Terrance Williams chose Al Green’s Let’s Stay Together to sing during rookie initiation night. By the end, despite his off-key voice, the Baylor product had his teammates singing along.
“I can’t sing,” Williams said, “but I did a good enough job to make the team go along with me.”
That’s exactly what the Cowboys hope Williams does for them on offense.
He is raw yet, an NFL receiver on training wheels, but with the Cowboys counting on him as the No. 3 wideout, they need Williams not to play his age.
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“He still has a lot to learn about the nuances of our system and route running and how to play the game at this level,” Cowboys coach Jason Garrett said. “But he brings it every day. It’s very important to him.… He’s a serious-minded guy who wants to be a great player, and he’s learning every day.”
Williams has taken some hard knocks in training camp. Besides singing, he has been ordered to carry veterans’ helmets, and he has had his butt chewed in public.
Tight end Jason Witten rebuked Williams earlier in training camp, loudly and impolitely telling the receiver to shut up in the huddle. Everyone in Oxnard got the message loud and clear, including Williams.
Earlier this week, Sean Lee cussed out Williams for holding him.
“All the rookies here, they’ve got to understand the high level of intensity you need to play at,” Lee said. “He’s done a good job of practicing hard and getting better, but I think the big step up from college to the pros is the intensity you have to play at every day. That’s how most of us play, and we feed off each other.”
The veterans’ tough love is part of life in the NFL for any rookie. Williams understands that and respects the growing pains he is going through.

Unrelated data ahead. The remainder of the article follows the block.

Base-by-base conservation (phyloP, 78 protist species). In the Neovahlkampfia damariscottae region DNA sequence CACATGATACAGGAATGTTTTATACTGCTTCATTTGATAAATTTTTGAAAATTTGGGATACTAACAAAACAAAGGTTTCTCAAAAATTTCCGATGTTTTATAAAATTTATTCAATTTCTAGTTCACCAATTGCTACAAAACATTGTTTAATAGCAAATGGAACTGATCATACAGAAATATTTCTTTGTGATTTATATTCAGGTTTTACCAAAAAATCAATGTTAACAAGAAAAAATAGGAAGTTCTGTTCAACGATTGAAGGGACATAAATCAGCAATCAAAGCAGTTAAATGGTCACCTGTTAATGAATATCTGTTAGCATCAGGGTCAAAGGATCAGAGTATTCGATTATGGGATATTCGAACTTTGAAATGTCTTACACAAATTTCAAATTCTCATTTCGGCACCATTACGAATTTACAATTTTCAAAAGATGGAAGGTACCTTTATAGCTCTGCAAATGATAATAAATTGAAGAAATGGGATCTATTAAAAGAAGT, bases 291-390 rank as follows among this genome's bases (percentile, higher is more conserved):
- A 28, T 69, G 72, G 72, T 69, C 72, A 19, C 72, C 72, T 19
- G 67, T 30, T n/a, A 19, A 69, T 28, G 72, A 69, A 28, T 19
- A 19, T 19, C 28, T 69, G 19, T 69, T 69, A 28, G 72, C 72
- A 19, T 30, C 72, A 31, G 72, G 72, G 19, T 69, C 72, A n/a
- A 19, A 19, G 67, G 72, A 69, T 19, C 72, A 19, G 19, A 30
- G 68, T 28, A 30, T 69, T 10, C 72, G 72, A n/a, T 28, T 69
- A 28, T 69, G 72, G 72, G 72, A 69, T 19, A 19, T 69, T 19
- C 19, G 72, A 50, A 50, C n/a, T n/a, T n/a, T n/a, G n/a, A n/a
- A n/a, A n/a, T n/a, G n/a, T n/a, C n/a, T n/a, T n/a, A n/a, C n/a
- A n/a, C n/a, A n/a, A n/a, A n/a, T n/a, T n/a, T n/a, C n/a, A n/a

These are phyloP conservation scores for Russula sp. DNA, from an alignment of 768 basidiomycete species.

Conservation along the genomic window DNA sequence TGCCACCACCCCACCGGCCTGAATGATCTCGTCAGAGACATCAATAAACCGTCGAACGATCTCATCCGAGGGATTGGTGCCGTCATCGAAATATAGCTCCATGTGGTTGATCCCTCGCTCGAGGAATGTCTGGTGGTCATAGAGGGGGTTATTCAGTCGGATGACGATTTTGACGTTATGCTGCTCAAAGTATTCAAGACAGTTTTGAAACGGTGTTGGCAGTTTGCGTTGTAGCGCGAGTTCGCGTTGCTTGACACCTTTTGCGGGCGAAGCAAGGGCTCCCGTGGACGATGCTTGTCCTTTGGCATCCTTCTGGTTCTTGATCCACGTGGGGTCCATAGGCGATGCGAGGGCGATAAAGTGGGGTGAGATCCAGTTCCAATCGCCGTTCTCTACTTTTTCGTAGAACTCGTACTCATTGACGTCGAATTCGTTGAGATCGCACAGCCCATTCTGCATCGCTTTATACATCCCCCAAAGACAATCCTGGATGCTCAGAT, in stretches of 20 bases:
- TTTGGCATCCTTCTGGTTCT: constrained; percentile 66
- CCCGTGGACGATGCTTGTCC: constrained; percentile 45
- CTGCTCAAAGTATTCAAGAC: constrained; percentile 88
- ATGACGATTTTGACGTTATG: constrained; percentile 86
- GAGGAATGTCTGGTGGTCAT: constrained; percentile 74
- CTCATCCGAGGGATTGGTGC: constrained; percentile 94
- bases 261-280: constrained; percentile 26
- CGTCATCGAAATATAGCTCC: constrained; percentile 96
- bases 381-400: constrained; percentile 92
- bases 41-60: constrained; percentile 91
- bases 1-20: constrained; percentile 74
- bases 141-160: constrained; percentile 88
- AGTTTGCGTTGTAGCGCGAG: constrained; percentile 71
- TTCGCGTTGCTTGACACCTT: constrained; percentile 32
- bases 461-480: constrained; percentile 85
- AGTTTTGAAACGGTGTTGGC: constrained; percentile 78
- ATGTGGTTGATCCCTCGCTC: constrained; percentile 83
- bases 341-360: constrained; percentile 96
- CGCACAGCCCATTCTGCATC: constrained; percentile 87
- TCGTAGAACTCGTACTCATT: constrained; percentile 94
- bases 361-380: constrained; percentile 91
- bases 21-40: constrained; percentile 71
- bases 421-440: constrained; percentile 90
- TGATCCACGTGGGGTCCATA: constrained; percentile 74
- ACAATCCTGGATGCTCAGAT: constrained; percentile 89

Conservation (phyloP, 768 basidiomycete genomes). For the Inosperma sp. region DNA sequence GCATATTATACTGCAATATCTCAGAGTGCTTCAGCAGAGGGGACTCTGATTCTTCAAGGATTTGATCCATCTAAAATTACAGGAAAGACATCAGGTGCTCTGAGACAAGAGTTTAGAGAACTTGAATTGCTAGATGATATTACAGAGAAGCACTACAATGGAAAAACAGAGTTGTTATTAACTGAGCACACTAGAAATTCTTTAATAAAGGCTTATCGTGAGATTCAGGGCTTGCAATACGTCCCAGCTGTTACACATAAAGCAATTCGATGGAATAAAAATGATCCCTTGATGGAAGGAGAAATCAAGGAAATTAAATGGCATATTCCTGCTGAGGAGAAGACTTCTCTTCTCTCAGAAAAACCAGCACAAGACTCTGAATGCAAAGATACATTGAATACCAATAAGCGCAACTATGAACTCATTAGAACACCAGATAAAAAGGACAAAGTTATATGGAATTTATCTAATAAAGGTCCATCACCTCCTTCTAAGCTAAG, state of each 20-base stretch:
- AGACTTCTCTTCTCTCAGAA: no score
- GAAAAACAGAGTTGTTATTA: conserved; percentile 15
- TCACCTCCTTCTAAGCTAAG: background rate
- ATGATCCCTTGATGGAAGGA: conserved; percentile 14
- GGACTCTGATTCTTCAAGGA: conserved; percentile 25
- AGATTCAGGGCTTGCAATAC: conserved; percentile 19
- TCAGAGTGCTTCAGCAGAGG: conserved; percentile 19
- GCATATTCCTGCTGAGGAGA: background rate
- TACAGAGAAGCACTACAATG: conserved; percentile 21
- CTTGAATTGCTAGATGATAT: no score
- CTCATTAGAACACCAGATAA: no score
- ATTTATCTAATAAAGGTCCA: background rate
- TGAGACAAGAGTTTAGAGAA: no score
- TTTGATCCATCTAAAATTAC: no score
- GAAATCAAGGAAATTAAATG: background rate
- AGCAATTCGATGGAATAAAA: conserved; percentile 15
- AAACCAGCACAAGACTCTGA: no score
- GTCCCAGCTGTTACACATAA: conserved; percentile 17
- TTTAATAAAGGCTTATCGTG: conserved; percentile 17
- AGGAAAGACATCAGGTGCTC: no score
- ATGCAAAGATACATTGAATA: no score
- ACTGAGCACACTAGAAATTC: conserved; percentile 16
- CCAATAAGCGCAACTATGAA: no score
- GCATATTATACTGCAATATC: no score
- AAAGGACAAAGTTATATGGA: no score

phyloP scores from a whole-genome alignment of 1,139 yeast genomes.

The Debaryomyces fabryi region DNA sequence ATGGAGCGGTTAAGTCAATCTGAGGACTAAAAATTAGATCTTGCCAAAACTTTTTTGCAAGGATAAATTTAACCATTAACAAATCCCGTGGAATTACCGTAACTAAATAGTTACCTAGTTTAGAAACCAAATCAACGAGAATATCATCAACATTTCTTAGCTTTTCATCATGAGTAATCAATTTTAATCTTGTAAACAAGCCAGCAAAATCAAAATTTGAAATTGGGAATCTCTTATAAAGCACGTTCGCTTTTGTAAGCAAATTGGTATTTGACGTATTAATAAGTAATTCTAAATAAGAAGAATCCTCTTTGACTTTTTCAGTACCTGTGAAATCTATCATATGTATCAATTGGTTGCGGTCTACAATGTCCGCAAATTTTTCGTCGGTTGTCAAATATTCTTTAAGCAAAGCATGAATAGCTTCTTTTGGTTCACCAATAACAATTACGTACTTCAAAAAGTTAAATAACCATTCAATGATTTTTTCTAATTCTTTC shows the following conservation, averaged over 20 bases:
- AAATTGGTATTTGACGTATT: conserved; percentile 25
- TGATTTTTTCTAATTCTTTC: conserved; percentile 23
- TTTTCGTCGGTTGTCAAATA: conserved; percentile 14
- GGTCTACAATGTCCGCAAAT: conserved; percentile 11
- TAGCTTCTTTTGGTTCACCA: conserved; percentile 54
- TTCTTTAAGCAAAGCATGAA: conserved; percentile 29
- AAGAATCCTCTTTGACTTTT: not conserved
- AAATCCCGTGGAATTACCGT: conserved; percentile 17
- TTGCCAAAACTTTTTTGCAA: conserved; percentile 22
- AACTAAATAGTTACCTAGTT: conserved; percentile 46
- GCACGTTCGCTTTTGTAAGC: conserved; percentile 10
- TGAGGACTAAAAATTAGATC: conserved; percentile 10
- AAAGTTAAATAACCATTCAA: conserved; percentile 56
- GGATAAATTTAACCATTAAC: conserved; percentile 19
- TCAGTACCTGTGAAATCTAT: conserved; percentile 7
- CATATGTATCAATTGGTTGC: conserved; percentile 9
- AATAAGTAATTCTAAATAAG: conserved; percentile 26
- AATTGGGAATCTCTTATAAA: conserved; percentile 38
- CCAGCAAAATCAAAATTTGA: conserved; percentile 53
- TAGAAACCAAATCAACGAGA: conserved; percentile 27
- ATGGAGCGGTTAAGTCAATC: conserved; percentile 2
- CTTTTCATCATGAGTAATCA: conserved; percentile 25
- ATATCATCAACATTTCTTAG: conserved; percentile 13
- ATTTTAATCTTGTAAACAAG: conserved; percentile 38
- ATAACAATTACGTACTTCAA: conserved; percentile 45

“They do it because they want what’s best for me,” Williams said. “They just want to see me do good, so I don’t take it personal.”
The Cowboys let third receiver Kevin Ogletree walk in free agency, replacing him with Williams. Williams could be the future replacement for starter Miles Austin, whose cap numbers in 2014, ’15 and ’16 are $7 million, $8.4 million and $11.3 million.
But for now, the Cowboys just need Williams to at least be as productive as Ogletree was last year in catching 32 passes for 436 yards and four touchdowns.
Williams makes his preseason debut Saturday against the Arizona Cardinals after missing the first two games with a concussion. He has been sharp since his return earlier this week.
“He’s done good,” Cowboys quarterback Tony Romo said. “You can tell he’s got fresh legs, but he’s learned some of the nuances and intricacies that I want, and he’s just improving every week. He’s going to be very important for us this year.”
Williams, a Dallas native, caught 97 passes for a nation-leading 1,832 yards and 12 touchdowns as a senior last season. He had 34 catches of at least 20 yards and 16 that went at least 30.
“He has an ability to really put the pressure on the top of the defense,” Cowboys receivers coach Derek Dooley said. “It’s what we loved about him at Baylor, just how he could really generate some explosive plays down the field, because he’s explosive off the ball; he’s fast; and he’s a good target. When he’s on the move, and he’s down the field, he really can apply some pressure, and he’s doing that out here.
“What he has to work on is what every rookie has to work on: Those first 5 yards are really difficult at this level against great corners, so learning how to beat press and then learning how to do it over and over and over again.
“That’s probably the biggest challenge for these guys.”